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[13]
Kirkstall Forge, bogie (Kirkstall)
Colour image1st March 2007. View of an old rusted bogie, probably used for transporting steel at Kirkstall Forge. This is one of a series of photographs taken after the Forge closed down in 2002.
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[14]
Kirkstall Forge, Despatch Bay of 'New Fitting Shop' (Kirkstall)
Colour image1st March, 2007 Image shows the despatch bay of the 'new fitting shop' at Kirkstall Forge, looking from the direction of Leeds. The 'bogie garage', where maintenance was carried out on the diesel and fork lift trucks, can be seen to the right. The gritstone building is part of the old stables to the cottages. These are listed and are thought to date from post 1779 when Kirkstall Forge was substantially re-built by the Butler and Beecroft families at a cost of £3,822.9.7d.
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[15]
Kirkstall Road Tram Works, Middleton Bogie (Burley)
Black & White image1933-1948. Image shows a Middleton Bogie photographed between 1933 and 1948 at Kirkstall Road Tram Works, situated on the south-west side of Kirkstall Road. It was designed by William Van Morland, General Manager and Engineer of Leeds Tramways. The first one, number 255, was produced in 1933 and was reserved for the hilly Middleton route. The success of the innovative, modern design led to a further 16 going into production with slight modifications in design. The livery of these cars was pale blue, lined in gold and white with a cream below the upper saloon windows.
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[16]
Marsh Lane (Bank)
Black & White image3rd April 1912. View of excavation site for Marsh Lane subway, tools, materials can be seen. In the centre, a bogie on temporary railway, which was laid to transport plant machinery.
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[17]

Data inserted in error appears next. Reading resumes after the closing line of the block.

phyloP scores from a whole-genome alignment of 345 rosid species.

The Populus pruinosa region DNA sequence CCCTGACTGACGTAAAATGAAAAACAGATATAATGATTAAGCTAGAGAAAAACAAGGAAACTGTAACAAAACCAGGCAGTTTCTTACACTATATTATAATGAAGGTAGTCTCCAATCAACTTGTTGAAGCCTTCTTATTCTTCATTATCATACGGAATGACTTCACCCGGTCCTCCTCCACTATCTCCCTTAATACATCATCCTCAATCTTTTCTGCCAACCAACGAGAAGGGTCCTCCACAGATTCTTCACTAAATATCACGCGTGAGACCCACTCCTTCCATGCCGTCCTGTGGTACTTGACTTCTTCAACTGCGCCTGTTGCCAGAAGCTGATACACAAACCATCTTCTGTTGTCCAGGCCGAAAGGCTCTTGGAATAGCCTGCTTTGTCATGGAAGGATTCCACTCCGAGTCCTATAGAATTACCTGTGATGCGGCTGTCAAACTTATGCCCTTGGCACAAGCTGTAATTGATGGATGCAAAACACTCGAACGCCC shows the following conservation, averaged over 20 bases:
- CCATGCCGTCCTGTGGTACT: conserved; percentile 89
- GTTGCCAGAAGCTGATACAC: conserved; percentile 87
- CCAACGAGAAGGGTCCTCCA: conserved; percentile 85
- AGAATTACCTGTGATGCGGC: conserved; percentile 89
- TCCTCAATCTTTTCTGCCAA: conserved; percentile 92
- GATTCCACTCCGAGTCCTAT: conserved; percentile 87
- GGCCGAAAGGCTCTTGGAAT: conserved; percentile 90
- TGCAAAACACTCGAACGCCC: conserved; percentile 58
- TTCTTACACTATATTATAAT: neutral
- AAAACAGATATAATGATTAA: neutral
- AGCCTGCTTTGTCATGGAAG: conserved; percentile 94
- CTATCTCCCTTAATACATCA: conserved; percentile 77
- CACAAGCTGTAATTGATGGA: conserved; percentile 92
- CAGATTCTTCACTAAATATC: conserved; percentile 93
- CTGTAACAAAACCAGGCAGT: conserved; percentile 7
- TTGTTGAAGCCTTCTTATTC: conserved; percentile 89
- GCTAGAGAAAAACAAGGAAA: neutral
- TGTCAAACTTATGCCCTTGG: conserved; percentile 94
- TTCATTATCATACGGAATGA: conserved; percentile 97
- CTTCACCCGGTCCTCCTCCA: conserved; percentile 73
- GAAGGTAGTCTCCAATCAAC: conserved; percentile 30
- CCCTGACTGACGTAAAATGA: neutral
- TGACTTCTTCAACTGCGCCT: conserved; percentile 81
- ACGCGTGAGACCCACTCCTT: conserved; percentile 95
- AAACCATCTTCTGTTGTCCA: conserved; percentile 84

Middleton, tram no.260 (Middleton)
Black & White imageUndated. View showing tram no.260 at Middleton. This is one of the 'Middleton Bogies' built between 1933 and 1935.
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[18]
Neville Street, trams (City Centre)
Black & White imageUndated. View of Neville Street focusing on two trams, no. 269 (left) and no. 255 (right). Both are Middleton Bogies, no. 255 being the prototype of this style of tram designed as a high speed car specifically for the Middleton Route, where several accidents had taken place on the downhill stretch through Middleton Woods. No. 255 entered service in 1933 and was followed by 16 others in 1935. The large building behind the trams is School Close Mills, housing businesses including M.H. Whittaker & Sons Ltd., engineers. On the right of the picture is the entrance to the tunnel under the City Station.
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[19]
Railway Bridge, Ring Road (Wortley)
Black & White image1.6.1931 Bridge construction site, railway carriages on the over line, bogie wheels on the under line.
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[20]
Red Hall, King Charles Croft, (City Centre) (7 comments)
Black & White imageUndated. Image shows Red Hall from the south-west, at the junction with King Charles Street, left, and King Charles Croft, right. A glimpse of Guildford Street, Upperhead Row, (now known as The Headrow) is visible at the left edge. Red Hall is believed to be the first red brick building in Leeds. It was built in 1628 for wool merchant, Alderman Thomas Metcalfe (appointed 1630). The grounds and orchard spread as far as Albion Place. The garden became home to the Tivoli and Theatre Royal in the 1800s. During the English Civil War, on the 9th February 1646 King Charles I was held prisoner and lodged here overnight. He was being conveyed from Newark to Newcastle by his captors, the Scots. It is reputed that John Harrison brought the King a tankard of gold coins to bribe his captors and buy his freedom. The room was known ever after as the 'King's Chamber' and the event is depicted in stained glass in St. John's Church. The building continued as a residence for Richard Thornton and Sir Henry Ibbetson in the 18th Century and Samuel Blakelock in the 19th Century. Later in the nineteenth century Red Hall housed offices including a firm of solicitors, Newstead & Wilson (James Shaw Newstead and Edmund Wilson) Local shop proprietor, Snowden Schofield, keen to expand his drapery business to a department store, bought Red Hall in 1912. He was already amassing retail property in the Victoria Arcade (1903 & 1908) where he began his Leeds business in 1901. The King's Chamber became part of Schofield's 'Old English Cafe'. Red Hall was demolished in 1961 for further development of Schofields department store and eventually became the site of the 'Headrow Shopping Centre' (1990). At time of writing (2013) it is known as 'The Core'. A two wheeled cart or bogie can be seen in the corner of the building, left, and a sign which reads 'Commit no nuisance'. Photograph by Wormald of Leeds.